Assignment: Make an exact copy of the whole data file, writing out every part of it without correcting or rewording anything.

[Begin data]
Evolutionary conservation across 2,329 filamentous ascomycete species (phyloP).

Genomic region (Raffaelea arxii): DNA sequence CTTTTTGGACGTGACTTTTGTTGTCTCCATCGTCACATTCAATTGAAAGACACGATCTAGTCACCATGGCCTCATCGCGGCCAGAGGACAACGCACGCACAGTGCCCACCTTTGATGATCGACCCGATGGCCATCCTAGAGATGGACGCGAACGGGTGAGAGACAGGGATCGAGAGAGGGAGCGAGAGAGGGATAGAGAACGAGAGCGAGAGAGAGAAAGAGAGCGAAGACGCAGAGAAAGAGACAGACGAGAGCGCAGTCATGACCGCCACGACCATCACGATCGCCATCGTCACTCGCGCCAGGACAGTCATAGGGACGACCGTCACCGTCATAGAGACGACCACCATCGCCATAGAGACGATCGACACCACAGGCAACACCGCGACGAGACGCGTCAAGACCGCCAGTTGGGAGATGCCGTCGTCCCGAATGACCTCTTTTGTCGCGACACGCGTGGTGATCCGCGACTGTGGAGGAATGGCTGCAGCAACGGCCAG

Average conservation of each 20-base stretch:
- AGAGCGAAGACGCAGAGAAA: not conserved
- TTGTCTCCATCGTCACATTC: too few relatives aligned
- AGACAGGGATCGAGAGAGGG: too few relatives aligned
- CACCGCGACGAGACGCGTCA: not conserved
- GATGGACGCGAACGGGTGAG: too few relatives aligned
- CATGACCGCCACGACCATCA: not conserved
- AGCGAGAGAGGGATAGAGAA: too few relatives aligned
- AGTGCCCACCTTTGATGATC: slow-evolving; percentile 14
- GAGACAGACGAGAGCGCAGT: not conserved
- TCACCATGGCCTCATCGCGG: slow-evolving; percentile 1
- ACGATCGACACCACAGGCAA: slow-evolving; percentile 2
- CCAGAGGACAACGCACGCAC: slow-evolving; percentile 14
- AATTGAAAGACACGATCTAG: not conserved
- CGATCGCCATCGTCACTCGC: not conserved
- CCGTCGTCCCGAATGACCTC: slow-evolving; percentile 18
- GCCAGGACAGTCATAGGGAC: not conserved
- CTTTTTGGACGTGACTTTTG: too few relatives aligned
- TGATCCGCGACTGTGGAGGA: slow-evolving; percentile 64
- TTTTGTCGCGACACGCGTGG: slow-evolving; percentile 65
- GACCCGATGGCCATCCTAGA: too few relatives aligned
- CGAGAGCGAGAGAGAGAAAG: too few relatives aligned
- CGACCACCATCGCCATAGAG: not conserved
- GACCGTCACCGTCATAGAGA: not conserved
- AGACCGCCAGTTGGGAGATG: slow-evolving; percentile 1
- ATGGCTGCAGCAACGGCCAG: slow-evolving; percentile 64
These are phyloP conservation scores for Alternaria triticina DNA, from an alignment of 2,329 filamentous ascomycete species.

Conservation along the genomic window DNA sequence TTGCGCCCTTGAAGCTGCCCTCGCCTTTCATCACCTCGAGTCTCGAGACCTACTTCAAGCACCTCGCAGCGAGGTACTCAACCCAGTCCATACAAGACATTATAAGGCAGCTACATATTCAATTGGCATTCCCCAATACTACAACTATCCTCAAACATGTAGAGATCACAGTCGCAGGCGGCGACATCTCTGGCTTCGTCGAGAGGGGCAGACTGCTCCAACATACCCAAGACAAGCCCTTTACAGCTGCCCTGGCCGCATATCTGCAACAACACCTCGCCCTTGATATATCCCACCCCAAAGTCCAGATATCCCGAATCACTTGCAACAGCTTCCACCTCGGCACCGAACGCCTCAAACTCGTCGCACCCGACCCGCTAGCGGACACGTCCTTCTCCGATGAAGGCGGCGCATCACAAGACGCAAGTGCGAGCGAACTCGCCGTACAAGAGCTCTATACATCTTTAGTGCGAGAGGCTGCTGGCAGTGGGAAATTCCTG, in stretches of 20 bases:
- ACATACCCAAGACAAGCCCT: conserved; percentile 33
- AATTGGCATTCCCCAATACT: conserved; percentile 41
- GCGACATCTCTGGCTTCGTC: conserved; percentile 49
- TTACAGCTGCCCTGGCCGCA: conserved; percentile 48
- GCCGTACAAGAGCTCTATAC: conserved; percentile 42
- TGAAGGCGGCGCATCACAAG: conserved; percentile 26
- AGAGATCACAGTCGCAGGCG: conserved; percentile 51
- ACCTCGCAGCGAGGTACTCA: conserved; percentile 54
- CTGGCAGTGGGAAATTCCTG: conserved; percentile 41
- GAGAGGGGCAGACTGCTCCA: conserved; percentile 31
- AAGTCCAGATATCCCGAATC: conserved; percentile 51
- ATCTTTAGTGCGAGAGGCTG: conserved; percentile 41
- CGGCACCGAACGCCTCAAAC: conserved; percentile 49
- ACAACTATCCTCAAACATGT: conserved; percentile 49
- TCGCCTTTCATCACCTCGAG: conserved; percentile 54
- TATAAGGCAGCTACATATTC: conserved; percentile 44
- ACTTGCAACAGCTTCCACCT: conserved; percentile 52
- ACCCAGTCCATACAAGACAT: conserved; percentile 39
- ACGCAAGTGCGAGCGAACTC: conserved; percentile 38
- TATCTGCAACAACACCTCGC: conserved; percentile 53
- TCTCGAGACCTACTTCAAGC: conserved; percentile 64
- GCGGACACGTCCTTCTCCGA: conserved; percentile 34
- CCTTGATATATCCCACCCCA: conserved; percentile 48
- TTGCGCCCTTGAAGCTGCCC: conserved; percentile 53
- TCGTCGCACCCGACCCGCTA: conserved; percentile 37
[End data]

Evolutionary conservation across 2,329 filamentous ascomycete species (phyloP).

Genomic region (Raffaelea arxii): DNA sequence CTTTTTGGACGTGACTTTTGTTGTCTCCATCGTCACATTCAATTGAAAGACACGATCTAGTCACCATGGCCTCATCGCGGCCAGAGGACAACGCACGCACAGTGCCCACCTTTGATGATCGACCCGATGGCCATCCTAGAGATGGACGCGAACGGGTGAGAGACAGGGATCGAGAGAGGGAGCGAGAGAGGGATAGAGAACGAGAGCGAGAGAGAGAAAGAGAGCGAAGACGCAGAGAAAGAGACAGACGAGAGCGCAGTCATGACCGCCACGACCATCACGATCGCCATCGTCACTCGCGCCAGGACAGTCATAGGGACGACCGTCACCGTCATAGAGACGACCACCATCGCCATAGAGACGATCGACACCACAGGCAACACCGCGACGAGACGCGTCAAGACCGCCAGTTGGGAGATGCCGTCGTCCCGAATGACCTCTTTTGTCGCGACACGCGTGGTGATCCGCGACTGTGGAGGAATGGCTGCAGCAACGGCCAG

Average conservation of each 20-base stretch:
- AGAGCGAAGACGCAGAGAAA: not conserved
- TTGTCTCCATCGTCACATTC: too few relatives aligned
- AGACAGGGATCGAGAGAGGG: too few relatives aligned
- CACCGCGACGAGACGCGTCA: not conserved
- GATGGACGCGAACGGGTGAG: too few relatives aligned
- CATGACCGCCACGACCATCA: not conserved
- AGCGAGAGAGGGATAGAGAA: too few relatives aligned
- AGTGCCCACCTTTGATGATC: slow-evolving; percentile 14
- GAGACAGACGAGAGCGCAGT: not conserved
- TCACCATGGCCTCATCGCGG: slow-evolving; percentile 1
- ACGATCGACACCACAGGCAA: slow-evolving; percentile 2
- CCAGAGGACAACGCACGCAC: slow-evolving; percentile 14
- AATTGAAAGACACGATCTAG: not conserved
- CGATCGCCATCGTCACTCGC: not conserved
- CCGTCGTCCCGAATGACCTC: slow-evolving; percentile 18
- GCCAGGACAGTCATAGGGAC: not conserved
- CTTTTTGGACGTGACTTTTG: too few relatives aligned
- TGATCCGCGACTGTGGAGGA: slow-evolving; percentile 64
- TTTTGTCGCGACACGCGTGG: slow-evolving; percentile 65
- GACCCGATGGCCATCCTAGA: too few relatives aligned
- CGAGAGCGAGAGAGAGAAAG: too few relatives aligned
- CGACCACCATCGCCATAGAG: not conserved
- GACCGTCACCGTCATAGAGA: not conserved
- AGACCGCCAGTTGGGAGATG: slow-evolving; percentile 1
- ATGGCTGCAGCAACGGCCAG: slow-evolving; percentile 64
These are phyloP conservation scores for Alternaria triticina DNA, from an alignment of 2,329 filamentous ascomycete species.

Conservation along the genomic window DNA sequence TTGCGCCCTTGAAGCTGCCCTCGCCTTTCATCACCTCGAGTCTCGAGACCTACTTCAAGCACCTCGCAGCGAGGTACTCAACCCAGTCCATACAAGACATTATAAGGCAGCTACATATTCAATTGGCATTCCCCAATACTACAACTATCCTCAAACATGTAGAGATCACAGTCGCAGGCGGCGACATCTCTGGCTTCGTCGAGAGGGGCAGACTGCTCCAACATACCCAAGACAAGCCCTTTACAGCTGCCCTGGCCGCATATCTGCAACAACACCTCGCCCTTGATATATCCCACCCCAAAGTCCAGATATCCCGAATCACTTGCAACAGCTTCCACCTCGGCACCGAACGCCTCAAACTCGTCGCACCCGACCCGCTAGCGGACACGTCCTTCTCCGATGAAGGCGGCGCATCACAAGACGCAAGTGCGAGCGAACTCGCCGTACAAGAGCTCTATACATCTTTAGTGCGAGAGGCTGCTGGCAGTGGGAAATTCCTG, in stretches of 20 bases:
- ACATACCCAAGACAAGCCCT: conserved; percentile 33
- AATTGGCATTCCCCAATACT: conserved; percentile 41
- GCGACATCTCTGGCTTCGTC: conserved; percentile 49
- TTACAGCTGCCCTGGCCGCA: conserved; percentile 48
- GCCGTACAAGAGCTCTATAC: conserved; percentile 42
- TGAAGGCGGCGCATCACAAG: conserved; percentile 26
- AGAGATCACAGTCGCAGGCG: conserved; percentile 51
- ACCTCGCAGCGAGGTACTCA: conserved; percentile 54
- CTGGCAGTGGGAAATTCCTG: conserved; percentile 41
- GAGAGGGGCAGACTGCTCCA: conserved; percentile 31
- AAGTCCAGATATCCCGAATC: conserved; percentile 51
- ATCTTTAGTGCGAGAGGCTG: conserved; percentile 41
- CGGCACCGAACGCCTCAAAC: conserved; percentile 49
- ACAACTATCCTCAAACATGT: conserved; percentile 49
- TCGCCTTTCATCACCTCGAG: conserved; percentile 54
- TATAAGGCAGCTACATATTC: conserved; percentile 44
- ACTTGCAACAGCTTCCACCT: conserved; percentile 52
- ACCCAGTCCATACAAGACAT: conserved; percentile 39
- ACGCAAGTGCGAGCGAACTC: conserved; percentile 38
- TATCTGCAACAACACCTCGC: conserved; percentile 53
- TCTCGAGACCTACTTCAAGC: conserved; percentile 64
- GCGGACACGTCCTTCTCCGA: conserved; percentile 34
- CCTTGATATATCCCACCCCA: conserved; percentile 48
- TTGCGCCCTTGAAGCTGCCC: conserved; percentile 53
- TCGTCGCACCCGACCCGCTA: conserved; percentile 37